According to Daggett, the town does not have the expertise on staff to verify that every rule is being followed and it is not something unique to his town.

Daggett was responding to questions about a recent court case that saw Kevan MacLean, who runs Southern Kings Construction, plead guilty in September to a violation of the Architects Act.

The act required the use of an architect in the design of the Riverhouse Inn he was building in Montague and MacLean was ordered to pay a $2,575 fine.

Daggett said that unlike some of the other municipalities there is not a lot of development going on in Montague.“There isn’t enough work to keep somebody on staff,” he said.

Southern Kings Construction has been in operation for about 25 years and has worked on several large projects, including the Montague Sobeys, the Wyman’s blueberry plant in West St. Peters and the UPEI School of Nursing.

Offshore oil, construction projects triggersSt. John’s economic boom

The Canadian Press reports that offshore oil and major construction projects have sparked an economic boom in St. John’s and other parts of Newfoundland and Labrador that has never been seen here before.

Housing prices have soared, wages are up, unemployment is down and restaurants and bars are among the country’s busiest. Once considered a fiscal basket case, the province leads economic growth forecasts this year as investors flock to the Rock.

“It has a lot to do with the oil boom, which is continuing,” said Al Stacey, president of the Newfoundland and Labrador Association of Realtors.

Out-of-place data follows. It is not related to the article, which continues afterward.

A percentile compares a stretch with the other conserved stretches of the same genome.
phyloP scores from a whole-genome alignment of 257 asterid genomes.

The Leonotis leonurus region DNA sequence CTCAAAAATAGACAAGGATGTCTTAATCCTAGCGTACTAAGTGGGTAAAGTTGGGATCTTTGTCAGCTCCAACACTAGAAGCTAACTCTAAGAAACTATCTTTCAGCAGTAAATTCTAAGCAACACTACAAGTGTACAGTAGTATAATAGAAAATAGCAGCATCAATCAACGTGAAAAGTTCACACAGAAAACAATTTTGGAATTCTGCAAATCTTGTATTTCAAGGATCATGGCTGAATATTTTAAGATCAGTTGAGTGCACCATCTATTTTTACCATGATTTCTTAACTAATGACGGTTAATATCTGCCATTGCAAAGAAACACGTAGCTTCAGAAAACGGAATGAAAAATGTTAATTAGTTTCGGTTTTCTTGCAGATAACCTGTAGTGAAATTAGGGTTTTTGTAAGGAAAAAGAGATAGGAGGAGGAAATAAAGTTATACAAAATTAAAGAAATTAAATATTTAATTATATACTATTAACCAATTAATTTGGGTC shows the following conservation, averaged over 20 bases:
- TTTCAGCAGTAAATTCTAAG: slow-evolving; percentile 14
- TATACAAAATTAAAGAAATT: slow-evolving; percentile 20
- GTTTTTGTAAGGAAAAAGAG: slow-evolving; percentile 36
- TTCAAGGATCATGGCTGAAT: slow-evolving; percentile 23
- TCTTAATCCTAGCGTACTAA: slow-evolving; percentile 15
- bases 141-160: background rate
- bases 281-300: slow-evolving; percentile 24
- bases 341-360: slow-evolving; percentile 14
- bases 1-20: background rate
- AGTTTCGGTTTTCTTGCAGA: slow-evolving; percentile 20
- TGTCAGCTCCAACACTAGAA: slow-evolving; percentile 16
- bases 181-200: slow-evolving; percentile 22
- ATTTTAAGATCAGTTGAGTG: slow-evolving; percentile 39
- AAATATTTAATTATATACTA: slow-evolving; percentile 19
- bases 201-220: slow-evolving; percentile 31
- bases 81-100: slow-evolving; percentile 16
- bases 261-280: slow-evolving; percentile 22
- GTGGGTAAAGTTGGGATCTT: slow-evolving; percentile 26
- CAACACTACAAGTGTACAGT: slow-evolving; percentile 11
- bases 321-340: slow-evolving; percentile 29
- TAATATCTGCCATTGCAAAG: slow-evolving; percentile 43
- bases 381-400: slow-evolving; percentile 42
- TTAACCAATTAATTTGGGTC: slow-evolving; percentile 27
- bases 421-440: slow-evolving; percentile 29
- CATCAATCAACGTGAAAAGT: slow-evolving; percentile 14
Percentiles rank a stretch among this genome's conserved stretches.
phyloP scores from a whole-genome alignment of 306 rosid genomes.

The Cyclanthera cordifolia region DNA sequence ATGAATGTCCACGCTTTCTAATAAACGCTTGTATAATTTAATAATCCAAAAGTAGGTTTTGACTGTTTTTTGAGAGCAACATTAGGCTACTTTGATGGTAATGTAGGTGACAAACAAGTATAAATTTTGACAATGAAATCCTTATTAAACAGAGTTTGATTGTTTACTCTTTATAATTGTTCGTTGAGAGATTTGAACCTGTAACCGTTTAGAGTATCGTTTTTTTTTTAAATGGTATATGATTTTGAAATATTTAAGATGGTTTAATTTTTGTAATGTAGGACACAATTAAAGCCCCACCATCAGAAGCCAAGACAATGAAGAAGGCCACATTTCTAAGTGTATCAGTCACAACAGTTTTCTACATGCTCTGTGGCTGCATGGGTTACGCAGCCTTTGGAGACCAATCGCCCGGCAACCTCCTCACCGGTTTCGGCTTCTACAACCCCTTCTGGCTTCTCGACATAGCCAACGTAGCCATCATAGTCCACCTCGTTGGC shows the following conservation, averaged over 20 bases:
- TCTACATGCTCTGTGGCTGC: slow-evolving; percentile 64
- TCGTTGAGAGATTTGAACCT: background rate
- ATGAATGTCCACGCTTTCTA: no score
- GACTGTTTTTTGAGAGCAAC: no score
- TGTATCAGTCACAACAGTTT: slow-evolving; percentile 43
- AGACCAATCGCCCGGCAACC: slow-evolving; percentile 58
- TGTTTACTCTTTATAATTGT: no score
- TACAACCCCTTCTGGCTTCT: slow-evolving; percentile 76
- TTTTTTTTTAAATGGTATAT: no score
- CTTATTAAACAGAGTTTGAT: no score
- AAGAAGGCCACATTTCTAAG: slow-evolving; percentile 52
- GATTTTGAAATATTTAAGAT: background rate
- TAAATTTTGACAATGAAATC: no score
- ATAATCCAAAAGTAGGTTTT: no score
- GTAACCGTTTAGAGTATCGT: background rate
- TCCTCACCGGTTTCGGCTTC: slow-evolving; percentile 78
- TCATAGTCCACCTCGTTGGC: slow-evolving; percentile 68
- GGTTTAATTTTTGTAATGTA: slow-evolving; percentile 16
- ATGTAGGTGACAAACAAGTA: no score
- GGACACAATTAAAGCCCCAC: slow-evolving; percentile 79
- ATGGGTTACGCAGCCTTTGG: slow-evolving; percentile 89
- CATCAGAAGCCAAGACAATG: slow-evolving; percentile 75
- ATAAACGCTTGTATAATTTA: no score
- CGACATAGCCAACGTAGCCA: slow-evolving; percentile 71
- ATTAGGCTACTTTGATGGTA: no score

Houses valued five years ago at about $150,000 are selling for almost twice as much, while the typical price for a three-bedroom bungalow is now in the neighbourhood of $329,000 or higher, Stacey said.

In prime ocean-front enclaves just outside St. John’s, such as Conception Bay South, custom homes starting at $700,000 are the new normal, he added.

Newfoundland and Labrador homebuilders face labor shortage challenge

The St. John’s Board of Trade chairman Denis Mahoney said the biggest obstacle to sustained growth in Newfoundland and Labrador is a lack of available labour, reports The Telegram.

Speaking to the Newfoundland and Labrador branch of the Canadian Home Builders Association in the fall, Mahoney said the province is facing one of the most significant demographic challenges in the country.

Mahoney said the Board of Trade has been lobbying the provincial and federal governments to raise immigration targets and reduce red tape.

“We desperately need to grow our population in this province if we plan on still having families that are going to live in these new homes in the coming years,” he said. Having said all that, Mahoney said he believes it’s an exciting time to live, work and invest in the province.

Victoria Belbin, the homebuilders’ association CEO, said Mahoney’s message resonated as its members need people to build and buy their homes.